The neighborhood has also adversely changed the interaction between the children and the other children have decreased. The fact they don’t find time to associate with the other children in the neighborhood has made them to be socially handicapped occasionally, many neighborhoods used to have welcoming parties for the new people in the neighborhood.
The same used to apply in case there were holidays where these neighbor hoods would organize parties or reunion so as to orient each other: this tread is on the decline as the method of association has changed and with time the neighborhood traditions’ may decrease or even become extinct.
The scope of sharing information has been changed from being local to international, and be communicated at a faster rate. Introduction of blogs or twitter has made sure that many people can access certain information in great numbers at a faster rate. People are able to get information even from far places they may not be able to go physically.
Moreover, research in different areas in learning institutions has become more easy. Submission of the research and the results can also posted online; hence the need to travel to do the research is avoided, which in turn reduces the cost needed. The presence of the option of having the information online has transformed the schooling set up to being optional for a student to study online, with no need of attending classes (Henderson, 2009).
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On the other hand, community groups have been promoted to be more diverse, as many people of different communities can join them. Modern networks can be given credit to these changes because they offer a chance of forming an online group and enrolling to join these groups. Using the high-volume blogs, the movements have been more radical in spreading their ideologies than in the traditional times. They go on to get much attention due to the presence of the network all over the world (Henderson, 2009).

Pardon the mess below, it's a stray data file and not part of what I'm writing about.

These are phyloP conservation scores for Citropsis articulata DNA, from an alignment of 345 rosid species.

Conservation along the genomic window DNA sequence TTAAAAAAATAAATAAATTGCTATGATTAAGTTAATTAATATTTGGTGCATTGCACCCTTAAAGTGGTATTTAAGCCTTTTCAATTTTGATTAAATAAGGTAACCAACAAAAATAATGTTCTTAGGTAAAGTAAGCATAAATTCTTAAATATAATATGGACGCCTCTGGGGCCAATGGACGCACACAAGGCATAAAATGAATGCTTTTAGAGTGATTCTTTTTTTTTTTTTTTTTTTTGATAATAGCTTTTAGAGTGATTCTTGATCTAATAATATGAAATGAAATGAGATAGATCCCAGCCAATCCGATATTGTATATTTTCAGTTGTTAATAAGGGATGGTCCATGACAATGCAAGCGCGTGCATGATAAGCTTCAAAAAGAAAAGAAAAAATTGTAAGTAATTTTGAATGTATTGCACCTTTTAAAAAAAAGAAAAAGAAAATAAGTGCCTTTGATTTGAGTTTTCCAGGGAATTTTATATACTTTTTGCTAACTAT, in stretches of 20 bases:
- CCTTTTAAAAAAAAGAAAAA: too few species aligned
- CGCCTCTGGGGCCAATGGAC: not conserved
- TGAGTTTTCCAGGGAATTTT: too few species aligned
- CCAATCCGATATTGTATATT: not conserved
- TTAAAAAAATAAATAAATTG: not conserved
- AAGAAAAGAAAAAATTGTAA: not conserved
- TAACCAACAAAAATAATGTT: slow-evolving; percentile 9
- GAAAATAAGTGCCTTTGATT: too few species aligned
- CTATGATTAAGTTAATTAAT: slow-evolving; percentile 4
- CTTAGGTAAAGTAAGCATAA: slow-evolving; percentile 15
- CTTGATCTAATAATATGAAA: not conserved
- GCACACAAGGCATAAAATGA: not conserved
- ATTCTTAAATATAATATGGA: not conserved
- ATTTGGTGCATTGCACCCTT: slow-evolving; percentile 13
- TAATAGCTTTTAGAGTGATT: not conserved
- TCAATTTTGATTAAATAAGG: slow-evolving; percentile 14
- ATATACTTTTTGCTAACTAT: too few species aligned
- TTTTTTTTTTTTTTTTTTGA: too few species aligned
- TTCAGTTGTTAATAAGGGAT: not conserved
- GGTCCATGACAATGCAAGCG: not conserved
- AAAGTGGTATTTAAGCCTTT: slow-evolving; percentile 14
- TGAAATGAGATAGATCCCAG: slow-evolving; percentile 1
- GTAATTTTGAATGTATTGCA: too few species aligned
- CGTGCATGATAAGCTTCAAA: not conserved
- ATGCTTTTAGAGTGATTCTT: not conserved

The culture of people has changed and is being replaced by sub cultures such as Cyber punk and test speaks. The new cultures have their bases set by the various provisions given in the Internet, which are integrations of various cultures. The culture, initially instilled by the family and society is largely dependent on the behaviors of the famous in the worldwide society, for example, celebrities such as actors, singers to mention but a few.
Sometimes, it is not the right way to go since some of the famous people involve themselves with activities considered bad behaviors in their cultures. For instance, the issue of being gay was not welcome among many societies in the past. The family has suffered greatly due to the new developments. The parent’s obligation of teaching their children various things has been replaced by the presence of much information in the social networks.
The set-up has changed, and children are more aware of their rights. The family formation has also changed, and there are more divorces, and part of the reasons they are happening is because of the some of the spouses met online, and probably did not get to know each other well. The issue of early pregnancy is also an indication of the deteriorating family values. Young teenagers are more likely to get sexual partners, and because of the decline in the family values, they get to a step of doing it.
An institution like the church has suffered both positively and negatively. Positively, religion is in such a way that it can be spread to more people at a given time, but also negatively because there has been numerous group that have risen to criticize the churches through anti religion campaigns. Areas where certain religions had not reached have a chance of getting to them due to online social networks. Generally, religion is losing its popularity and many people are turning to different activities, even on days considered holy days.
However, the impact of the social networks has not only been negative, as there is also the positive side of it. The rights of the people in the society have greatly been enhanced due to the ability to pressure political leaders through the social networks. A good example is the recent demonstration against president Mubarak of Egypt.